My furnace is making an odd noise. What should I do?
It is a good idea to have a professional look at your furnace. If the heat is still working you can save yourself a few dollars by scheduling a service call on the next business day, rather than calling for an after-hours visit. Until the service provider arrives, however, keep a close watch for any changes.
I smell oil. Is my tank leaking? Is it dangerous?
When you use oil to heat your home, it is not uncommon to have the odor of diesel fuel appear occasionally. A thimble full of heating oil can permeate an entire room.
If your tank is in the basement of your home, go down and inspect it immediately. Heating oil is actually an oil, so it will be greasy, and it is dyed red. If you see any substance resembling this, please call Love Energy Fuel Services right away. If your tank is outside also inspect it for a red, greasy substance.
As mentioned earlier, diesel fuel has a strong odor and a single drop is noticeable. If your tank is inground and you smell oil, it is likely from your furnace and it is a good idea to schedule an appointment to have it inspected and, if needed, repaired.
Heating oil is a type of diesel fuel, a petroleum product just like gasoline, and its odor is very strong. It can be dangerous in large amounts in small spaces, but this situation is rare. It is more of an annoyance than a danger.
My heat is not working! What do I check?
First, check to be sure your tank is not empty. Most tanks have a gauge and are moderately accurate.
Next, be sure your furnace has power. Occasionally a furnace is on the circuit as another power-hungry appliance and may cause the breaker to trip.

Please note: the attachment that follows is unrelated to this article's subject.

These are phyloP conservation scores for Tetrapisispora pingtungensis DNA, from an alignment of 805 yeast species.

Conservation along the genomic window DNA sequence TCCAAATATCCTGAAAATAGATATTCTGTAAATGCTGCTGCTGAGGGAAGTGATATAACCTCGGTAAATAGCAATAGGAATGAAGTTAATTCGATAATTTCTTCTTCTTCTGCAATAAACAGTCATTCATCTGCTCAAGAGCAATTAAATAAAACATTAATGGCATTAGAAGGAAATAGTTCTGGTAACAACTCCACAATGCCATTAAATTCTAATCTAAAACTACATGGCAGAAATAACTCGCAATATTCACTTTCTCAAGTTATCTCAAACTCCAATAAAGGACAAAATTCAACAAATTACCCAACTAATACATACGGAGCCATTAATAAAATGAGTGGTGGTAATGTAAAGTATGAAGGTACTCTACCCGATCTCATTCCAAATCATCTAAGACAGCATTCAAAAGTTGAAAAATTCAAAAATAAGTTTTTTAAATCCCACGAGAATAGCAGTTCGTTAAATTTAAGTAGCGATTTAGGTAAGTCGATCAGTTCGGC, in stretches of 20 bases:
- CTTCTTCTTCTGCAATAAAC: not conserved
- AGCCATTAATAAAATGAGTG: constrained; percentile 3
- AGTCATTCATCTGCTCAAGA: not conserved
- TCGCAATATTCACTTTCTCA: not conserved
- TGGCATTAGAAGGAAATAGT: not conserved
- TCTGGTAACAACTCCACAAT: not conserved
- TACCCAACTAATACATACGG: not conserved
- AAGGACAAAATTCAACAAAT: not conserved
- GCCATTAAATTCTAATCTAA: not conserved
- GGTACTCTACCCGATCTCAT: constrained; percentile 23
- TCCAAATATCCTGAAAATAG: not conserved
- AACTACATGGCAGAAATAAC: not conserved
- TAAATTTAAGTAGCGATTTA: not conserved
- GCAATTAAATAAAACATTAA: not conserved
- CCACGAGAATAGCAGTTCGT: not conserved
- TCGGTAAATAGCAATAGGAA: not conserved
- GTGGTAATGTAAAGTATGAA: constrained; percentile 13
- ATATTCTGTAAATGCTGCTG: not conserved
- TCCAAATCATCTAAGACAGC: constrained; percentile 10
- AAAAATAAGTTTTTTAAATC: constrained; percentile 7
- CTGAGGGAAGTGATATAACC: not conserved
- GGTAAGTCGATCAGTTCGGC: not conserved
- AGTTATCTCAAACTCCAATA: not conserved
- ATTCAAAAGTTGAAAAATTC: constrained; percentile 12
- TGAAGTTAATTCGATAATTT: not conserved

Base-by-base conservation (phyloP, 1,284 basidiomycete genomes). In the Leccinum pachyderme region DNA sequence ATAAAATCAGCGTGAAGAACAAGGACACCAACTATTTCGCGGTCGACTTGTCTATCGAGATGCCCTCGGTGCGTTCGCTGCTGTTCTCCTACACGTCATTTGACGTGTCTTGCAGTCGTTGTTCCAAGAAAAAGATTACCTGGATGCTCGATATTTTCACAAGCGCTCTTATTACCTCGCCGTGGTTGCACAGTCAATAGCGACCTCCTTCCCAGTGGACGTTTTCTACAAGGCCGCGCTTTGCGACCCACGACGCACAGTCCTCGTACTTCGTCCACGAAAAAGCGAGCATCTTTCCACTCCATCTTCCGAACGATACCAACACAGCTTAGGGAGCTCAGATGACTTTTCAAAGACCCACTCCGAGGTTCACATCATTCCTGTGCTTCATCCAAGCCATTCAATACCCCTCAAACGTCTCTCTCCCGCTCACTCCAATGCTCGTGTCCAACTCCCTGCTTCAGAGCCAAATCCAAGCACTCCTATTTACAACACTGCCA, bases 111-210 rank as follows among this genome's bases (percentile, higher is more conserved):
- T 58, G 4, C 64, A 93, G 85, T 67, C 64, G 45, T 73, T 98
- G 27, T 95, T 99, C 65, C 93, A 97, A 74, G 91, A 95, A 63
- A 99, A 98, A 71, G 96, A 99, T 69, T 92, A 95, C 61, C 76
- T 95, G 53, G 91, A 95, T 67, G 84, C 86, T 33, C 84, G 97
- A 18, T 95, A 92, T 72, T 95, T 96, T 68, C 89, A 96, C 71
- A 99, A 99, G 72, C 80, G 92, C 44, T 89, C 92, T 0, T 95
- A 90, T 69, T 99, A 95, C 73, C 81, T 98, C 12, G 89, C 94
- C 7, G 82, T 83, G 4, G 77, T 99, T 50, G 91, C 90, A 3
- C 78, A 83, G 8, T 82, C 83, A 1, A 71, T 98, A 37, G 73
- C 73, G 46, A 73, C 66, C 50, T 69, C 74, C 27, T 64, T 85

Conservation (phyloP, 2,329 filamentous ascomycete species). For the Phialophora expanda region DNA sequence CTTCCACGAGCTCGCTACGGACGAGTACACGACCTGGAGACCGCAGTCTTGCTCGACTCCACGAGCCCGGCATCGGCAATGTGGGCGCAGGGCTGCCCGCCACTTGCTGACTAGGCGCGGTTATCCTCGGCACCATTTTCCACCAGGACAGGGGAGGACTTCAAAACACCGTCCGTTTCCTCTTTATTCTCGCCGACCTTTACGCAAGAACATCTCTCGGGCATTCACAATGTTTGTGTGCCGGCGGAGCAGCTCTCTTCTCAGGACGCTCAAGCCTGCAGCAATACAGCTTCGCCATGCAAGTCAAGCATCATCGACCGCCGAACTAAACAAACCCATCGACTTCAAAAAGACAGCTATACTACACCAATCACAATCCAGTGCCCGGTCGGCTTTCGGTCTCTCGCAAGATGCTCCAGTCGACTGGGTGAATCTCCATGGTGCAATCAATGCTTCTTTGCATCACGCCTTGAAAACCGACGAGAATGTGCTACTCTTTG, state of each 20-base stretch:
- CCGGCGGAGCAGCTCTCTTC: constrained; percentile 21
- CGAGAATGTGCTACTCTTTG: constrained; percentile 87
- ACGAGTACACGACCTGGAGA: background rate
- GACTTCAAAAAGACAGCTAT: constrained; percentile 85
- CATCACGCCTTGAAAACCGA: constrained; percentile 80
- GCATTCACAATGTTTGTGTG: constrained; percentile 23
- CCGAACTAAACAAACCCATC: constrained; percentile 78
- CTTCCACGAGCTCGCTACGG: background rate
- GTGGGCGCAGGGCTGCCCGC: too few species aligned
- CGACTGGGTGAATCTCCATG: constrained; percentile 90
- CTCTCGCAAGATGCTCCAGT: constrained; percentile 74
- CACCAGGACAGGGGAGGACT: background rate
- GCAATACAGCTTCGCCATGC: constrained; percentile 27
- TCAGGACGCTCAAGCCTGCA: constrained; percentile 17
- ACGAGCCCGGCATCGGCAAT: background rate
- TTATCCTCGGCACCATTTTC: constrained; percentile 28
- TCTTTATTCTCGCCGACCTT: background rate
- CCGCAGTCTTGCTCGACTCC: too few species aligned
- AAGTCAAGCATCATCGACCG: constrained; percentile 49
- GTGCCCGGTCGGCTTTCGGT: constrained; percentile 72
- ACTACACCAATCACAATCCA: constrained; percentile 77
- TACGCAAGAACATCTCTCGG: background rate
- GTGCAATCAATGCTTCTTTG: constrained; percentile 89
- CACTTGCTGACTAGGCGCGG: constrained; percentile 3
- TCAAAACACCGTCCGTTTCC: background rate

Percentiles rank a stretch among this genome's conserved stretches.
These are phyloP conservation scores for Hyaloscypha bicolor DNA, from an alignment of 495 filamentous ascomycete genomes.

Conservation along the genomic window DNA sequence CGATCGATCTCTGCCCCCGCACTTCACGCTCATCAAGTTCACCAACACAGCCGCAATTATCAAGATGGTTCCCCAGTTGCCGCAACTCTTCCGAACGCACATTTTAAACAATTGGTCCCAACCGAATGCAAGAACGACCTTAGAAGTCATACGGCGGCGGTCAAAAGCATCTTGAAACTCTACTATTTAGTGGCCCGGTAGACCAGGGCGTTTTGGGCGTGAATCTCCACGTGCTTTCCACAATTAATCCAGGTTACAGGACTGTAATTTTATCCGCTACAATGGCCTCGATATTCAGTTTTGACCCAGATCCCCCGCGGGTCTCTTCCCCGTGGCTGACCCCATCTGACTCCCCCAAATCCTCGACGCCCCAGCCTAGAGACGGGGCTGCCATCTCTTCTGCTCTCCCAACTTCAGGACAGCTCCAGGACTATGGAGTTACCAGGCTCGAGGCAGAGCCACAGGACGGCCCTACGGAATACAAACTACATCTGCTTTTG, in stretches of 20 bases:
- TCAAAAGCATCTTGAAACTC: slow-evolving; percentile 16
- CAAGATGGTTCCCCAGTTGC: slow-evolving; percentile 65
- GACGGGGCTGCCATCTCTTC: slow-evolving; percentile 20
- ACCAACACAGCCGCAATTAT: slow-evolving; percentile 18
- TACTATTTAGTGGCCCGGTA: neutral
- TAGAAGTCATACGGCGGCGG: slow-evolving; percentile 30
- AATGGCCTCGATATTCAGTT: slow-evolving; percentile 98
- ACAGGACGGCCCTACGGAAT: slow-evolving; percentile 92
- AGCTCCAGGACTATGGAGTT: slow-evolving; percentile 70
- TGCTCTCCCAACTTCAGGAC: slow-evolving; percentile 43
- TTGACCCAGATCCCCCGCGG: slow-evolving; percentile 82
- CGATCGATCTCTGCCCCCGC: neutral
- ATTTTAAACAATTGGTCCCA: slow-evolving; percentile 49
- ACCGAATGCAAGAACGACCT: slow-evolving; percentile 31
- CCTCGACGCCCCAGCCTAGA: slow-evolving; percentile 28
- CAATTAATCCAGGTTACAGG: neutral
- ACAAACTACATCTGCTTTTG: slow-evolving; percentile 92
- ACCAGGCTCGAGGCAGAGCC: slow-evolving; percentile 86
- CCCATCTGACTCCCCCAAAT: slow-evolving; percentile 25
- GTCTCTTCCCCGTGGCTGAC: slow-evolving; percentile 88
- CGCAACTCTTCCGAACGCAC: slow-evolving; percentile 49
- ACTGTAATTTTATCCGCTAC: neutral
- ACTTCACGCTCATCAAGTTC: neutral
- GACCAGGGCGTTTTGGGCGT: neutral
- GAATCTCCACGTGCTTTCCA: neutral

If neither of these solve your problem, a furnace generally has a “restart” button that you can push to get things moving. However, push this button only once. The furnace should run for a few minutes; if so, you have solved your problem. If the furnace refuses to come alive, or if it shuts off again right away, give Love Energy Fuel Services a call for service.
How much fuel is in my tank?
If you do not have a gauge, you can “stick” the tank. If you aren’t familiar with this method, it is rather simple. You remove the cap from your tank and simply place a “stick” (an old broom handle works nicely) inside, straight down to the bottom. When you remove it, it should have a red, greasy substance on it. Be careful not to get any of the fuel on you; it can ruin clothes and the smell is extremely hard to remove. Measure the height of the fuel, and compare it against the chart below.
It is important to know that a tank will not hold what its name suggests. Diesel fuel expands when it gets warm, and contracts when it is cold. Oil tanks are built to allow for this change in volume; therefore a 275-gallon tank will not hold more than 250-260 gallons of fuel. The larger the tank size, the larger the gap.
If your tank is inground, “sticking” it may not be possible. Inground tanks are often built installed with a pipe that has an elbow or bend, which would prohibit the standard “sticking” method explained earlier. Love Energy Fuel Services can offer some suggestions regarding monitoring the level of these types of tanks. Simply call into the office and someone will be glad to help you.